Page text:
(DISCLAIMER: This blog is not an official Fulbright Program blog; the views expressed are my own and not those of the Fulbright Program, the U.S. Department of State or any of its partner organizations.)

Saturday, June 18, 2011

Back Home: What I Notice

The Caravansary in JFK Airport
One of the advantages of international travel is that you notice things that you took for granted in your home culture.  Experiencing another culture's ways of doing things makes you aware of things they do differently that is outside your experience.  When you return to your home culture, things stand out that are different from the outside culture.  The trick is to pay attention and write them down before they become common and part of the background of your life.

So, here are the things I noticed the first few days back:

Guns prohibited signs
Everywhere. The first sign I noticed as we walked the gangway at the JFK airport was "no guns."  (Like, what are you going to do with your piece between the airplane and customs?) I got used to seeing "Horsecarts prohibited," but haven't seen that sign in 9 months.  No wonder Europeans think we are gun obsessed culture.

A plethora of entertainment
We flew Jet Blue to SFO for a family wedding as soon as we arrived in the states.  Jet Blue offers satellite radio and TV at each seat. Nice.  But I'm thinking, "this is what the average cable subscriber in the US gets," as I scroll through 99 TV channels and about 150 radion stations.  And you know, I couldn't find one channel that I was interested enough in to stay for more than 15 minutes.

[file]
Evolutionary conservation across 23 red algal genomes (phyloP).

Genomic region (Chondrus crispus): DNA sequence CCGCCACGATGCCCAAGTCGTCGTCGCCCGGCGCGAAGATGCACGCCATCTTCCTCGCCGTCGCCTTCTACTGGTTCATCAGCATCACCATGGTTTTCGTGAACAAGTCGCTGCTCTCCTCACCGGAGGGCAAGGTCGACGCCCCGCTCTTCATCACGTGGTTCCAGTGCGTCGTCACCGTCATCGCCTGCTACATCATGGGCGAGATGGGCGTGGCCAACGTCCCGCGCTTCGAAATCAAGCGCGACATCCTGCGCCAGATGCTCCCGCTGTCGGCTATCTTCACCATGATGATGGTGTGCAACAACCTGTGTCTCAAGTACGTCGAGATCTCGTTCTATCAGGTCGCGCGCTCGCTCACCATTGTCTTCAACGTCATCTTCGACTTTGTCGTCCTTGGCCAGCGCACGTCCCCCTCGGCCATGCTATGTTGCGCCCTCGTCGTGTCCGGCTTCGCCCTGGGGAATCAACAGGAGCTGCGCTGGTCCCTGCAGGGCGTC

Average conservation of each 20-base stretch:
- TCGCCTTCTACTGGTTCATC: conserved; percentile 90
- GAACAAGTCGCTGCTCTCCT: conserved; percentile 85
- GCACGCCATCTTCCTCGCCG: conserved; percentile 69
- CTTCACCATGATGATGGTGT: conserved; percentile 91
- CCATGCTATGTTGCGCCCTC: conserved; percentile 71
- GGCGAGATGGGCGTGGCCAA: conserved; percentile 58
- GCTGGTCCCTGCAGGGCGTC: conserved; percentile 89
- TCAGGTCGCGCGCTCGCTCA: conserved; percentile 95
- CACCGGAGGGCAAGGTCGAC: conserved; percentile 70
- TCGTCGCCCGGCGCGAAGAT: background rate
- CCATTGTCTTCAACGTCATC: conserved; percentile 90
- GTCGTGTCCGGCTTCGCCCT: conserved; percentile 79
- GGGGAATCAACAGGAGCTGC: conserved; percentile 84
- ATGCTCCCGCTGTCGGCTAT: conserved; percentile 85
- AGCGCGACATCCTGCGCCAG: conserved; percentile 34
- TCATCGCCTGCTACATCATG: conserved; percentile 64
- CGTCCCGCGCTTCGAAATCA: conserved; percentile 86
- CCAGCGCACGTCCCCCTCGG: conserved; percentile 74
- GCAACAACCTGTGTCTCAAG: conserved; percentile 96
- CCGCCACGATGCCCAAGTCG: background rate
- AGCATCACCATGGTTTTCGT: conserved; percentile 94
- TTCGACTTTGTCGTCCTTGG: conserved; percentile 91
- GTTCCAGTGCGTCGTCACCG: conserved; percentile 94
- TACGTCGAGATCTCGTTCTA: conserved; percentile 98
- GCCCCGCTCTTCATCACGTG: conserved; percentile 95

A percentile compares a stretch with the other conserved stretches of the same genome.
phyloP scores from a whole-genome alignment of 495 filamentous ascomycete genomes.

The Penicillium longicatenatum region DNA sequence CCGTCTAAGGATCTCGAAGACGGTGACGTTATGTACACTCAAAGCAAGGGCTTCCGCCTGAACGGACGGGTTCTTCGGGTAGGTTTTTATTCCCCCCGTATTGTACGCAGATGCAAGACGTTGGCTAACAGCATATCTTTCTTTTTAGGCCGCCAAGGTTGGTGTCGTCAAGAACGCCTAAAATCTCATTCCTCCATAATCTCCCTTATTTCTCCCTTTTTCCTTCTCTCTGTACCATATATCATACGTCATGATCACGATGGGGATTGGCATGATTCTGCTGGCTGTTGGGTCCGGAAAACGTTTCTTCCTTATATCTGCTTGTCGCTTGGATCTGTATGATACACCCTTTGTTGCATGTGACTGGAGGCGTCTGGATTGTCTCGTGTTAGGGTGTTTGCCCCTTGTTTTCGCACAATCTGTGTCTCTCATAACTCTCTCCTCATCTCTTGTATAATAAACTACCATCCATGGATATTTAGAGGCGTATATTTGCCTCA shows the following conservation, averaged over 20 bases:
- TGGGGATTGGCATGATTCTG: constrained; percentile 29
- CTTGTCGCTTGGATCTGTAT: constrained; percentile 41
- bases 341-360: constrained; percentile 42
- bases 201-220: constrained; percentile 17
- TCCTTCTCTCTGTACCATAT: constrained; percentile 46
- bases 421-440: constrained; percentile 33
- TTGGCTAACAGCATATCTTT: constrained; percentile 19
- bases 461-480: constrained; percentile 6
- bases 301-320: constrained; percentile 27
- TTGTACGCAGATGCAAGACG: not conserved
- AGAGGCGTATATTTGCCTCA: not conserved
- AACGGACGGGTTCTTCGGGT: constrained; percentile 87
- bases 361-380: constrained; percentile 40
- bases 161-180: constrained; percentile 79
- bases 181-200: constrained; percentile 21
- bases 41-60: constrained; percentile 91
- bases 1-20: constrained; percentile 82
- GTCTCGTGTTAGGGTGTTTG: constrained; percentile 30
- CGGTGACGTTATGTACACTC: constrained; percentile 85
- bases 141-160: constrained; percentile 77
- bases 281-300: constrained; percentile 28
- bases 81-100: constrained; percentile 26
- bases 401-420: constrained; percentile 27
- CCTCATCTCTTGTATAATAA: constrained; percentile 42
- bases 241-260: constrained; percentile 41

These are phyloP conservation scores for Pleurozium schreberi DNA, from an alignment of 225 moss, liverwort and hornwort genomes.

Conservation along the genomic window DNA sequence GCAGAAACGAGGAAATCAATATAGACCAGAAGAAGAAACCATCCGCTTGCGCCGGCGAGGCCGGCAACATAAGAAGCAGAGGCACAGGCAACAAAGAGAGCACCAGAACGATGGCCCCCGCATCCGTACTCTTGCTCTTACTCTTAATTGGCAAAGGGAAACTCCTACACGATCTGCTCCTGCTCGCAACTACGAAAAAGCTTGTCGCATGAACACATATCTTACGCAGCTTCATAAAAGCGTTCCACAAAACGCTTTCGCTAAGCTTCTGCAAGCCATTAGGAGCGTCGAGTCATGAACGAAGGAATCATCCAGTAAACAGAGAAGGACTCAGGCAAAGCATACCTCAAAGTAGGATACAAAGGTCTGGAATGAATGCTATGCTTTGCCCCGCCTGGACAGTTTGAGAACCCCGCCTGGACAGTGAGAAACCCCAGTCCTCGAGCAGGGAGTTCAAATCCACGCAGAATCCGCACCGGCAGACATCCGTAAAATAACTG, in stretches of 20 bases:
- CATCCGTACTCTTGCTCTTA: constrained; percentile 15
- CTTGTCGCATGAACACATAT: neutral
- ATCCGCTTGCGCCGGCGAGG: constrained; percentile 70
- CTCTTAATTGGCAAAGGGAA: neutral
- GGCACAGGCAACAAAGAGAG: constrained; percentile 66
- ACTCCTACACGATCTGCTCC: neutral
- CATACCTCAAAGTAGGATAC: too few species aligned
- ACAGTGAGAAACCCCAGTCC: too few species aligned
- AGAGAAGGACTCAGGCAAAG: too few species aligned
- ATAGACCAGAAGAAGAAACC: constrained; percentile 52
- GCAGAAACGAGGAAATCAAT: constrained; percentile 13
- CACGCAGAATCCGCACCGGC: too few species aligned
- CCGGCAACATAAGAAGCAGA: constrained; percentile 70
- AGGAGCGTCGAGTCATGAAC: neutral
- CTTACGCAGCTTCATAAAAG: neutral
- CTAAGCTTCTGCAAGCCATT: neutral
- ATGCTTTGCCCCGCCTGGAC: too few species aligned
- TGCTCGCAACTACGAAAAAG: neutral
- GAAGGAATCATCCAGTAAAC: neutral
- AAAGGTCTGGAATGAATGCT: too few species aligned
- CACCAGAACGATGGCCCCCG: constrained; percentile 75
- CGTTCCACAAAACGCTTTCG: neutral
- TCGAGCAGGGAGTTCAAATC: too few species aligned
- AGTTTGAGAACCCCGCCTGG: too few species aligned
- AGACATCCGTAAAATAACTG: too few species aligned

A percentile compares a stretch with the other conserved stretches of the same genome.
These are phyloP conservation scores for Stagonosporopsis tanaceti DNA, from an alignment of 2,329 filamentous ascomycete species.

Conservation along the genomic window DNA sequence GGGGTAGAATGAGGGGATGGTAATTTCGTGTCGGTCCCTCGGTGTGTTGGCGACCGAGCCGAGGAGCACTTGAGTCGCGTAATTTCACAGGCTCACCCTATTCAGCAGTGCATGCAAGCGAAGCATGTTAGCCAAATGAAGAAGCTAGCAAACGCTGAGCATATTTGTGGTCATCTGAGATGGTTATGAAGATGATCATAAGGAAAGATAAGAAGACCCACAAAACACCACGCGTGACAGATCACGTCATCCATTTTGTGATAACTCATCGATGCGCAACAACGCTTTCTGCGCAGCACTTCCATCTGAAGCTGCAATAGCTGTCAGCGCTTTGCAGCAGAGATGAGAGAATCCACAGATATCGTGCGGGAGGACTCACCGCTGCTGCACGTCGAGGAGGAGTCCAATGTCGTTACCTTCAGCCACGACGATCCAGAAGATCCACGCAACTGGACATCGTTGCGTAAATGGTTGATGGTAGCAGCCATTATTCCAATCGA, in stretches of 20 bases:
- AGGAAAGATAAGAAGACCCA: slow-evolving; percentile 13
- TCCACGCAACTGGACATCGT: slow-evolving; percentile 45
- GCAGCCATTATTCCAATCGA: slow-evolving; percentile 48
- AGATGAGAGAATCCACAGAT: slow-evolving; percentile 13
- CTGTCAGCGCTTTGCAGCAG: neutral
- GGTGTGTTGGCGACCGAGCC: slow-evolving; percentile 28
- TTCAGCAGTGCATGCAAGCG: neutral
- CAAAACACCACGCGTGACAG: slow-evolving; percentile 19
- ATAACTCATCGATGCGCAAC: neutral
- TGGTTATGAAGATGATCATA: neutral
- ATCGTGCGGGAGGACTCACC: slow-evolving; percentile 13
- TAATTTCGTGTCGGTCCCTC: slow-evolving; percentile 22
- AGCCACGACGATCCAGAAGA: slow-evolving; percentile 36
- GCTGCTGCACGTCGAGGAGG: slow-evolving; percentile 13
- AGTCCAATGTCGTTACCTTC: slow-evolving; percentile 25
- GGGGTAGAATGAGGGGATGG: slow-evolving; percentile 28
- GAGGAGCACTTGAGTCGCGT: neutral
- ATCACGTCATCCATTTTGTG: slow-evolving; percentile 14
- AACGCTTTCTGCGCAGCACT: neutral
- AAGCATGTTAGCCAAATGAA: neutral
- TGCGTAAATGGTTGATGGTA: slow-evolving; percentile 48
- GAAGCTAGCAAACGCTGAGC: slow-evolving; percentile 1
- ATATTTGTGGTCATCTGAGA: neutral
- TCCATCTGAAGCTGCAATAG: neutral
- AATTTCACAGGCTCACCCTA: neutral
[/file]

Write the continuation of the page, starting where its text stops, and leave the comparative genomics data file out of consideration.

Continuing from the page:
Traffic moves slower, but no better
After enduring Romanian cabdrivers for nine months, an experience worthy of a live action Crazy Taxi amusement park ride, the traffic flow was downright slow.  But drivers still run stop signs, cut you off, turn across lanes, stop in the middle of the road, and other irritating actions.

A Melting Pot
Walking the streets of San Francisco, we encountered Chinese, Korean, Japanese, El Salvadoran, Nicaraguan, Mexican, African-American, African immigrants, Indian.  Most of these consider themselves [        ]-American, and maintain their cultural traditions while acculturating to the majority culture.

At a globalization conference, I learned about a blogger in London who decided to see how many immigrants from the 195 countries in the world he could meet on the London Underground.  The speaker said he lacked three countries (I can't find the blog or I would give a link).  A reminder that the world is a small place.

In Romania, there are fewer global citizens, except in the universities with exchange students from all over Africa, Asia, Middle East, Europe and America.  And in Romania there is much greater attention to "who is Romanian," and people with a Romanian passport will not identify themselves as Romanian, "I'm not Romanian, I'm Hungarian."  That's a big one in Transylvania, where the region passed back and forth between Hungary and Romania over the past 900 years.  Hungarian ethnic nationalism is a big deal.  And some Romanians will say other people with Romanian birth certificates are "not Romanian," as in the Roma, an ethnic minority who have lived in the region for about 1000 years, the Jews, who came with the Roman empire, and the Germans, who immigrated and established fortified cities starting in 1141.  During the Ceausescu era, Romania took payments from GDR to deport people of German ancestry (residents for 900 years) and from newly created Israel to deport Jews, which reinforced that "Us-Them" way of looking at the world.

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